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5 Revolutionary Trans Women You Should Know About

From their involvement in the Stonewall riots to helping queer homeless youths, this group of women have been pinnacles of the trans community. They founded organizations, fought for their rights, started movements, and stood up for what they believed in. In the current political climate, I believe it is important to learn about the women who set in motion the transgender rights movement. Transgender as defined by the Merriam-Webster dictionary is; of, relating to, or being a person whose gender identity differs from the sex the person had or was identified as having at birth. The Trump administration wants to define gender as an unchanging and biological matter determined and assigned at birth. Prior to this gender was defined, for the purpose of some official documents, as the individuals choice. If this process of turning back to gender being defined at birth it would mean that essentially transgender people would be erased. There would be no recognition of transgender people because with this new law there will be no possibility of gender reassignment on legal documents.

 

 

Marsha P. Johnson

 

A model, drag queen, gay rights advocate, and activist, Marsha P. Johnson was a founding member of the Gay Liberation Front an organization whose purpose is to fight for sexual liberation, co-founder of Street Transvestite Action Revolutionaries (S.T.A.R.) an activist organization fighting for LGBTQ+ rights and also provided housing and help to homeless sex workers and queer youths, with Sylvia Rivera, and a Stonewall instigator. The Stonewall uprising was a six day string of protest in 1969 against police brutality that occurred in Greenwich Village in Manhattan. It gets its name from the inn, Stonewall Inn, which the first meetings for the protest began.

 

 

Sylvia Rivera

A founding member of the Gay Liberation Front and the Gay Activists Alliance and co-founder of the Street Transvestite Action Revolutionaries (STAR), she participated in the civil rights movement, anti-war movement, and the feminist movement. She was also involved with the Young Lords, a Puerto Rican leftist group that was fighting for the empowerment of Latinos and all other oppressed, and Black Panthers, originally formed to fight police brutality in Oakland but became an international organization fighting against oppression and a global sign of Black power, and was active in food pantries focusing on queer homeless youths. Her heavy involvement with homeless youth comes from a childhood of homelessness.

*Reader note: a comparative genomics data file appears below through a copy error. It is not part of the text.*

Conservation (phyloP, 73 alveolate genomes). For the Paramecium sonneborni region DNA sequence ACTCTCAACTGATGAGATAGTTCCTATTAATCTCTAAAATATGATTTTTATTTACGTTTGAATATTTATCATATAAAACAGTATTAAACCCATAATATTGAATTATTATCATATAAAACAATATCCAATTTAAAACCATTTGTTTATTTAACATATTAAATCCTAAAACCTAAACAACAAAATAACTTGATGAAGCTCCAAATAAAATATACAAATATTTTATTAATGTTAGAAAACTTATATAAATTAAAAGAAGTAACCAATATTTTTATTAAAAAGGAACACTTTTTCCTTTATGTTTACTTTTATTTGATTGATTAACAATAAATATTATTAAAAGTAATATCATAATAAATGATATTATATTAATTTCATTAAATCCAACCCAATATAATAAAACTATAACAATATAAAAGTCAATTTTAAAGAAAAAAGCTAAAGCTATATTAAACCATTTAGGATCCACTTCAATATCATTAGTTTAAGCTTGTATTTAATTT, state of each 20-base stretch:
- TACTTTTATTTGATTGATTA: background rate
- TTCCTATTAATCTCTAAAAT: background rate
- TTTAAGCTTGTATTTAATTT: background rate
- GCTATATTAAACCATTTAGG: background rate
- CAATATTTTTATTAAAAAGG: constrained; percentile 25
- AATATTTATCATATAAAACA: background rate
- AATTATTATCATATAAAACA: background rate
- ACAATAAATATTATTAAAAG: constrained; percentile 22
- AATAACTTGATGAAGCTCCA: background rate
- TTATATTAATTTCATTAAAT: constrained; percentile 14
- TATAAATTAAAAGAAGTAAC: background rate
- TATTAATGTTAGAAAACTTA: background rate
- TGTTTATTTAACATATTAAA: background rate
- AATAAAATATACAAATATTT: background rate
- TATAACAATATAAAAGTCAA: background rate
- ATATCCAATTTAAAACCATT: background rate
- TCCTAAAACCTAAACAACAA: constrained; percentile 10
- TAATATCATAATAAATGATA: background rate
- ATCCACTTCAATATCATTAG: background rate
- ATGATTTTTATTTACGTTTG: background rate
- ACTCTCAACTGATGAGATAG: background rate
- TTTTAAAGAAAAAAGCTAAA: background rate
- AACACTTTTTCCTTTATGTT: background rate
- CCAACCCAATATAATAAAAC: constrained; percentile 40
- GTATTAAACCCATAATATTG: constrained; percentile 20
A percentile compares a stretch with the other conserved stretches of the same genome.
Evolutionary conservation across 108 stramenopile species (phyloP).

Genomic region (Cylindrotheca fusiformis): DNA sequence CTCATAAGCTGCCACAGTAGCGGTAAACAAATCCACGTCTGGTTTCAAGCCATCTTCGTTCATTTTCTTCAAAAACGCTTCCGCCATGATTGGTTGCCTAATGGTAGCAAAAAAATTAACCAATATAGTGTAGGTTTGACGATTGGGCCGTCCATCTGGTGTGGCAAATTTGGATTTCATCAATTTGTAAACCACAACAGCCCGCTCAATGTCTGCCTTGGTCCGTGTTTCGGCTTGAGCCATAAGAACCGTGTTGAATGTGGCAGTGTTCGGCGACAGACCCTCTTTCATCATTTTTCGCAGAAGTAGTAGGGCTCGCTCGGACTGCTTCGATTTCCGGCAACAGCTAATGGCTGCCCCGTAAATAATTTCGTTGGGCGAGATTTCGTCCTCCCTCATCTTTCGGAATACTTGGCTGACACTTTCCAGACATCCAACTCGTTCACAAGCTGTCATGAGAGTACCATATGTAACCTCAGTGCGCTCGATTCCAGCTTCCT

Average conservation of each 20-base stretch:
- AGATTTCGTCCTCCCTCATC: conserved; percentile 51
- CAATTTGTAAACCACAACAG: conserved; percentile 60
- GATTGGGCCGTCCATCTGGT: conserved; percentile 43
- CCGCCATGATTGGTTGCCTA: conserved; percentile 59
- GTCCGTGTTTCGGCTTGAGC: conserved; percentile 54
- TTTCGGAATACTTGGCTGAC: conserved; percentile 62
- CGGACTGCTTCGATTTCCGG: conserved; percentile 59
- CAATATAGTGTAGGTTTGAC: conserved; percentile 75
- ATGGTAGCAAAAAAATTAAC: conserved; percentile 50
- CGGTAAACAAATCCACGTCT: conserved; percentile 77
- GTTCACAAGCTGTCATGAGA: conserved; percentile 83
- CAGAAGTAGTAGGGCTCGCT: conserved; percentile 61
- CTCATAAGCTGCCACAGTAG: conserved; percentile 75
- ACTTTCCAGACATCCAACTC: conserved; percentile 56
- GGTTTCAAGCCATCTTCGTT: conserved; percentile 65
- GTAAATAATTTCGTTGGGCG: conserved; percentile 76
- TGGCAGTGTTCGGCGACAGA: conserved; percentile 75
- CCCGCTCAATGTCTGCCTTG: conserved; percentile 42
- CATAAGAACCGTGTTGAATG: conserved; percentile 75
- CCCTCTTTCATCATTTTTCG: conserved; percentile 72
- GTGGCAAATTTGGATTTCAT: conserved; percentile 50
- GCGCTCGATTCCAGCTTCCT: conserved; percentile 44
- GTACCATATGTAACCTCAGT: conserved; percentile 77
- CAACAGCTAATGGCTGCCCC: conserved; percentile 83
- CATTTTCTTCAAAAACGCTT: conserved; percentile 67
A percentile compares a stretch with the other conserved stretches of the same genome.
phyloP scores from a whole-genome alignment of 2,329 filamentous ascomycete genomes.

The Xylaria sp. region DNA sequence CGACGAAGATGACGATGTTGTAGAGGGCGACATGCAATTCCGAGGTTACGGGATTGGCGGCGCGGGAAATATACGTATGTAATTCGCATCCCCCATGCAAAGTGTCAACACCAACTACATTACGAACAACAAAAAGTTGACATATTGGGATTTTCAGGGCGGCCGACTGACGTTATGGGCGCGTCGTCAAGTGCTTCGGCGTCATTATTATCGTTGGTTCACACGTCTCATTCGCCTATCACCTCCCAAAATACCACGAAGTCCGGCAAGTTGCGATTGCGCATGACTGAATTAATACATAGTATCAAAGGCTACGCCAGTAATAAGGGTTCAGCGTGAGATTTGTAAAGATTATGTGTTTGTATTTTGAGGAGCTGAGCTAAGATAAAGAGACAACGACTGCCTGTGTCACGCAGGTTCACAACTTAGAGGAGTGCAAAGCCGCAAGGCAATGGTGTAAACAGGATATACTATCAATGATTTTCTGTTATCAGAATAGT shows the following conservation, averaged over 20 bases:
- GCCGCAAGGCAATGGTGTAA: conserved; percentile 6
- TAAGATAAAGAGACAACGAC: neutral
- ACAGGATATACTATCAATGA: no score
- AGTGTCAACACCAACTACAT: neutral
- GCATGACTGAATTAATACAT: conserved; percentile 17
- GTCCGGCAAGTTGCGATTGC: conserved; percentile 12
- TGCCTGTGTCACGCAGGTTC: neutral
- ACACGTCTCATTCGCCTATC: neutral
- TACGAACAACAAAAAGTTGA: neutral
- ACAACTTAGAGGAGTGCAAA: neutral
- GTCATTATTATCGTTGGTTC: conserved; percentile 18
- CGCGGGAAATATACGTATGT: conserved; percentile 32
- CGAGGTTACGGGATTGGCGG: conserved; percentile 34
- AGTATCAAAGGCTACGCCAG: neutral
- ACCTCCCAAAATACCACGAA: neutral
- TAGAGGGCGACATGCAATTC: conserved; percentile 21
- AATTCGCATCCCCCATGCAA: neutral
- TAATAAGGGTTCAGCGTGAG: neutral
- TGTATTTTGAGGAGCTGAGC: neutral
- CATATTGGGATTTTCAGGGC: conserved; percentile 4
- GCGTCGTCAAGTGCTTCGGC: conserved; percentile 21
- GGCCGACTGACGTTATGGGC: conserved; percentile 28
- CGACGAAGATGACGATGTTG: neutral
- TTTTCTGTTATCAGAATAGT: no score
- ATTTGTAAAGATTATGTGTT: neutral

Lucy Hicks Anderson

Socialite, chef, and hostess Madam Lucy Hicks Anderson was one of the earliest documented Black transgender women. As a child in the late 1800’s, Lucy identified as a woman, and doctors advised her parents to let her live her life as a woman; and from that moment on, she did. In a time where terms like transgender where unheard of, this woman lived her truth unapologetically and voiced that people could be born one sex but be another.

 

 

Sir Lady Java

Drag Queen, activist, actress, exotic dancer, singer, and comedian; she fought against Rule 9, a law that prevented her from performing and making a living, which made it illegal to impersonate by means of costume or dress a member of the opposite sex. She was also the first transgender person to be defended by the American Civil Liberties Union .

 

 

Adela Velázquez

Activist, Drag Queen, and actress Adela Velázquez was an Outreach Coordinator for Proyecto ContraSIDA por Vida, while being heavily involved in the LGBTQ+ community in Cuba. She fought against the discrimination of trans people in the workplace, made drag shows that touched on the importance of safe sex and talked about AIDS awareness in many of her performances.

 

Without these women, the LGBTQ+ community would not be were it is today. As mentioned, they were pioneers as they went out and fought for the rights of a whole community. Thanks to them people have more freedom to express their sexuality. Concepts such as gender identity and fluidity would not even be an open discussion if these women had not stepped up as they did. They made LGBTQ+ spaces a possibility and for that they should never be forgotten.

 

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